Defendants also contend that, under the Sharp v. Weston standard, the USPTO's decision rejecting the claims of the '942 Patent provides the requisite "significant change in facts or law" to warrant dissolution of the injunction. (Mot. to Dissolve Prelim. Inj. 9:3-4, ECF No. 494 (noting that the USPTO "has now issued a FINAL DECISION that all claims of the '942 patent are unpatentable").) True enough, the USPTO has issued a Right of Appeal Notice in which the examiner rejected all claims of the '942 Patent. ( See Mot. to Dissolve Prelim. Inj. Ex. 6 ("Right of Appeal Notice"), ECF No. 494-7); see also 35 C.F.R. § 1.953. However, at this stage, the reexamination process is far from complete. In reality, under 35 U.S.C. § 307, the reexamination process is complete only after the appeal rights have terminated and the Director issues "a certificate canceling any claim of the patent finally determined to be unpatentable...." 35 U.S.C. § 307; see also Fresenius USA, Inc. v. Baxter Int'l, Inc. (Fresenius II), 721 F.3d 1330, 1344-46 (holding that district courts are bound by final decisions from reexamination proceedings as to invalidity, but recognizing that the decisions are not "final" until the patent owner has exhausted all avenues of appeal, including appeal to the Federal Circuit). Thus, unless and until a patent claim is canceled by a final decision, it is valid and enforceable during the pendency of a reexamination proceeding. Id .; see also 35 U.S.C. § 282 ("A patent shall be presumed valid.").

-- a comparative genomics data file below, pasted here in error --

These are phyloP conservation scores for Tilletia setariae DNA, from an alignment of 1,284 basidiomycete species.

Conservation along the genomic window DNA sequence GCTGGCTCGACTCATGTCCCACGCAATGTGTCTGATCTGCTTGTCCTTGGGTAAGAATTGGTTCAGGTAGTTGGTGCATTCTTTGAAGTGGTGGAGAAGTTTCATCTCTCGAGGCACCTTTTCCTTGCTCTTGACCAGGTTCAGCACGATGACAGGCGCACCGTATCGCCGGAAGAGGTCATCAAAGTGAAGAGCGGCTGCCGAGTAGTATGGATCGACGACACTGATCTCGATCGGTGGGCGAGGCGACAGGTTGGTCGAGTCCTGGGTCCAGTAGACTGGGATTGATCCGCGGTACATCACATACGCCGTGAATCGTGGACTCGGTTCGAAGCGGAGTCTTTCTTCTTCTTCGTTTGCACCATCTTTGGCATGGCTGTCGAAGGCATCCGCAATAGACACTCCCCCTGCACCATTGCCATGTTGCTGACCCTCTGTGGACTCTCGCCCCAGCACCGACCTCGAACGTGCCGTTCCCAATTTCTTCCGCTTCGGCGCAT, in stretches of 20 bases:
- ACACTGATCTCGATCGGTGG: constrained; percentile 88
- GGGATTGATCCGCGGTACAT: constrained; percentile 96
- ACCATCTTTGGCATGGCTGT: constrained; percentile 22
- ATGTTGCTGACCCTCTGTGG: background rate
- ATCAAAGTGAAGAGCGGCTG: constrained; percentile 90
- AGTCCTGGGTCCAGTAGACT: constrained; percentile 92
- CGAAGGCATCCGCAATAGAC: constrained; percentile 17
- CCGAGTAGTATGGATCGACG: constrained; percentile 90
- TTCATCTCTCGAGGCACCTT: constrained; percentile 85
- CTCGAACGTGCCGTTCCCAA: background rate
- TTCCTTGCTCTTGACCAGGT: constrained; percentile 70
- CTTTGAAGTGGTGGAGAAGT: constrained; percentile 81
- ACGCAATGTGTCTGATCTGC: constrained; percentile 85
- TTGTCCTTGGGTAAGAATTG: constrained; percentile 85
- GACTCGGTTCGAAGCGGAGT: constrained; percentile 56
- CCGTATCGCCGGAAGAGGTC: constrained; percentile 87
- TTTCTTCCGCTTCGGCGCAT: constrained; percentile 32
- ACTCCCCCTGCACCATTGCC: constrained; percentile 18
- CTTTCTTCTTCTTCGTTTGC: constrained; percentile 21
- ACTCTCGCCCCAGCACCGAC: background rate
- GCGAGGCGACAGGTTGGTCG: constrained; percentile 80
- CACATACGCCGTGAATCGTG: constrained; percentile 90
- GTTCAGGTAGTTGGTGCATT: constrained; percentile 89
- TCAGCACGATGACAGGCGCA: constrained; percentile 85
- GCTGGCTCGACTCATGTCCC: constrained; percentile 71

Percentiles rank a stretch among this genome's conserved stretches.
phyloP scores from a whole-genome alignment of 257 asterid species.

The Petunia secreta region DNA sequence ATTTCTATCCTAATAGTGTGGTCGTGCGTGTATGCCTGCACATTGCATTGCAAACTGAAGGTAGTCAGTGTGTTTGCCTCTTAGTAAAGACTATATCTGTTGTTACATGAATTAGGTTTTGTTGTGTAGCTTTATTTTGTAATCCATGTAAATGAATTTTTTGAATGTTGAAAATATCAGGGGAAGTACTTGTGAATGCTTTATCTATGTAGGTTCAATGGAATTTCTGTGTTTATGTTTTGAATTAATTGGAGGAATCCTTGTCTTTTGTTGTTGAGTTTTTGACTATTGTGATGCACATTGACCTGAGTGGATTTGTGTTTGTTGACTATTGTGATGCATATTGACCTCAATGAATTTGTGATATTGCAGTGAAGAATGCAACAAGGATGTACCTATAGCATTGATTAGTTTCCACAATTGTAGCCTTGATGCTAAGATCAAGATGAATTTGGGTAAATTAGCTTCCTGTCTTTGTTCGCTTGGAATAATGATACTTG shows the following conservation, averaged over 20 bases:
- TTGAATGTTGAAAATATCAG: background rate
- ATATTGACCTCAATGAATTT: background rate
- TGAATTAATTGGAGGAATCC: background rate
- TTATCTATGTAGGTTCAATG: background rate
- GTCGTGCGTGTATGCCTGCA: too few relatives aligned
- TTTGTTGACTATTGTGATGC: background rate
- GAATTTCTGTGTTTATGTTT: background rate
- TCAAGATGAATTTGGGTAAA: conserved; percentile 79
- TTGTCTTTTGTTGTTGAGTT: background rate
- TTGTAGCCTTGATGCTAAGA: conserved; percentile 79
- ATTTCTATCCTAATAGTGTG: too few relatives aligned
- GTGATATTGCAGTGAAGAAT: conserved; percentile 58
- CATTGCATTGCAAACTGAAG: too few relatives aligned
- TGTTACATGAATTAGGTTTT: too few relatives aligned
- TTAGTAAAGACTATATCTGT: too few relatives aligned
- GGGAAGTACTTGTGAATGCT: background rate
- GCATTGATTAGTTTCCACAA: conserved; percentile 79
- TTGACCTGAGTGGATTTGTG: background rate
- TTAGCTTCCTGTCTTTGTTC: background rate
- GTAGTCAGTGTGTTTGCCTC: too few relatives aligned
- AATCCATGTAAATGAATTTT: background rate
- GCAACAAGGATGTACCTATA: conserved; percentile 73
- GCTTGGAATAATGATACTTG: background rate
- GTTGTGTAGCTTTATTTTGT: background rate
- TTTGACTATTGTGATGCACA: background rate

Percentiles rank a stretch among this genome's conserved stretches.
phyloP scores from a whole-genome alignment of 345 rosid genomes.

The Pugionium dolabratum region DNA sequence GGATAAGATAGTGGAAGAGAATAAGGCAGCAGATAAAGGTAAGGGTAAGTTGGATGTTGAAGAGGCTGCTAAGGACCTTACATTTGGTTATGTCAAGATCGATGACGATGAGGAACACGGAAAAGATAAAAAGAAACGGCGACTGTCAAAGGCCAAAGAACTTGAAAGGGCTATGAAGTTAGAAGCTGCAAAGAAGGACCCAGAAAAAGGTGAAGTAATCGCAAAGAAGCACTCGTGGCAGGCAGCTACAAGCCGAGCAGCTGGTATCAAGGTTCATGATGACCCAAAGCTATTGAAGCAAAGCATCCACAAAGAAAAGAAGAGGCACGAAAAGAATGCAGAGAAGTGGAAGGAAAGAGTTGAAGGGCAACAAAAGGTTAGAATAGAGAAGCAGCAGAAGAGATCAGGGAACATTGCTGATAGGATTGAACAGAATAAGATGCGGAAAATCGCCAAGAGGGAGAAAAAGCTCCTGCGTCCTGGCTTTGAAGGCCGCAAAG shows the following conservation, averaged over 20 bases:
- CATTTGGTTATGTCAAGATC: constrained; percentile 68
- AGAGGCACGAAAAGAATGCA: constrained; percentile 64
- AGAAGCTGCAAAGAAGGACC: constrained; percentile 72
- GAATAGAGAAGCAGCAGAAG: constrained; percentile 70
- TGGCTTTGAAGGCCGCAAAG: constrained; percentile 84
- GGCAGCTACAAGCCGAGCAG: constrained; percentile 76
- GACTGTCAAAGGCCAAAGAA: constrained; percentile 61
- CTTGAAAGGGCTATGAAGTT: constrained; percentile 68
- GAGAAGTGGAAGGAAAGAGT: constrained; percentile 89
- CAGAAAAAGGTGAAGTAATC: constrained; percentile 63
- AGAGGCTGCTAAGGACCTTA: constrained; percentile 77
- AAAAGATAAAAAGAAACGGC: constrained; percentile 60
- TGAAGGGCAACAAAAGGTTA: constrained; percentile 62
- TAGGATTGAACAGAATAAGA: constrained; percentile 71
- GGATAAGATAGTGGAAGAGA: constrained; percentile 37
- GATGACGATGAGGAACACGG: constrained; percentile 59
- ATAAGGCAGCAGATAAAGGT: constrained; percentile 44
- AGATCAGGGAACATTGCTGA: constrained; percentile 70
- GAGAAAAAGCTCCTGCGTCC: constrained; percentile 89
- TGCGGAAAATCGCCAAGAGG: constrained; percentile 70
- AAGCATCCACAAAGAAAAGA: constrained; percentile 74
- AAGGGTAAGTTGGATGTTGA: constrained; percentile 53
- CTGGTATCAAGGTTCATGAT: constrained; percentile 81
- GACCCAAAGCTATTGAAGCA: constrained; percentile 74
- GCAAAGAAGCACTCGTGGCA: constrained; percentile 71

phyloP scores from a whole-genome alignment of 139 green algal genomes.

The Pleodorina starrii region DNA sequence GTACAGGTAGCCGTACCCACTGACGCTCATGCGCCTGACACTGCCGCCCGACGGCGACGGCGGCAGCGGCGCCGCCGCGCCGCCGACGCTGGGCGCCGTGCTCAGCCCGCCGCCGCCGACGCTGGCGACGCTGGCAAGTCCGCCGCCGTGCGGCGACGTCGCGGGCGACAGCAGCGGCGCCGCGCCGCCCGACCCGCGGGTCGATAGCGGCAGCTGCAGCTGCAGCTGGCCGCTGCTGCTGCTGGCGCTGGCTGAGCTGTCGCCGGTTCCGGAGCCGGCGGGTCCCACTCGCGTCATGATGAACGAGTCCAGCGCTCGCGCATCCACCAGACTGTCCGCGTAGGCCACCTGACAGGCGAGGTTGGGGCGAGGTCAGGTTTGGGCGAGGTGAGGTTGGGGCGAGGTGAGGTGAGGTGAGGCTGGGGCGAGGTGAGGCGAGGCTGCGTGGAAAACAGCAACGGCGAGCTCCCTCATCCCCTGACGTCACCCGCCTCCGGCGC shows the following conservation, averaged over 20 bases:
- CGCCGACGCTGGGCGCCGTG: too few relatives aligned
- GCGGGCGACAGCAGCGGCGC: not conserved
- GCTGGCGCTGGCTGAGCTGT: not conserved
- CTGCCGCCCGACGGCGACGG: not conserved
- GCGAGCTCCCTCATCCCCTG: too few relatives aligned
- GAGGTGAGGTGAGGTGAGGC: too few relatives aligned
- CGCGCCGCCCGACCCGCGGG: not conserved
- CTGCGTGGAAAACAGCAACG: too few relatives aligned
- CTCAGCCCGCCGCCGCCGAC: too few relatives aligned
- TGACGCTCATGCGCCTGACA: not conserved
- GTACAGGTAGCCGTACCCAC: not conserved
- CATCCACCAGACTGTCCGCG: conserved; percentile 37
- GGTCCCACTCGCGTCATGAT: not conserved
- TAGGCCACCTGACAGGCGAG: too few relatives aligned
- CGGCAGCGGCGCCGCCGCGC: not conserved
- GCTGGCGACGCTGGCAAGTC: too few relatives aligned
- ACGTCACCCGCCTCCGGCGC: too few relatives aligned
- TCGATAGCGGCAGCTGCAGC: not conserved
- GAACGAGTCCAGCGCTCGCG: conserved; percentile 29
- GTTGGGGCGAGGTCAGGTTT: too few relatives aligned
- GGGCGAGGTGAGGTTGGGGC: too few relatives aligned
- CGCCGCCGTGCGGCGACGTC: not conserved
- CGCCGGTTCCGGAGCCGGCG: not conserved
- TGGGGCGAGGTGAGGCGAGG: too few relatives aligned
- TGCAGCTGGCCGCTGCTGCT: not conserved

Because the '942 Patent still maintains its presumption of validity under 35 U.S.C. § 282, the Court declines to exercise its discretion and dissolve the preliminary injunction. For these reasons, Defendants' Motion to Dissolve the Preliminary Injunction is DENIED.
III. MOTION TO INCREASE PRELIMINARY INJUNCTION BOND
Although Defendants do not prevail on their Motion to Dissolve the Preliminary Injunction, the same arguments that fail in that regard are sufficient to warrant a modification to the amount of the preliminary injunction bond.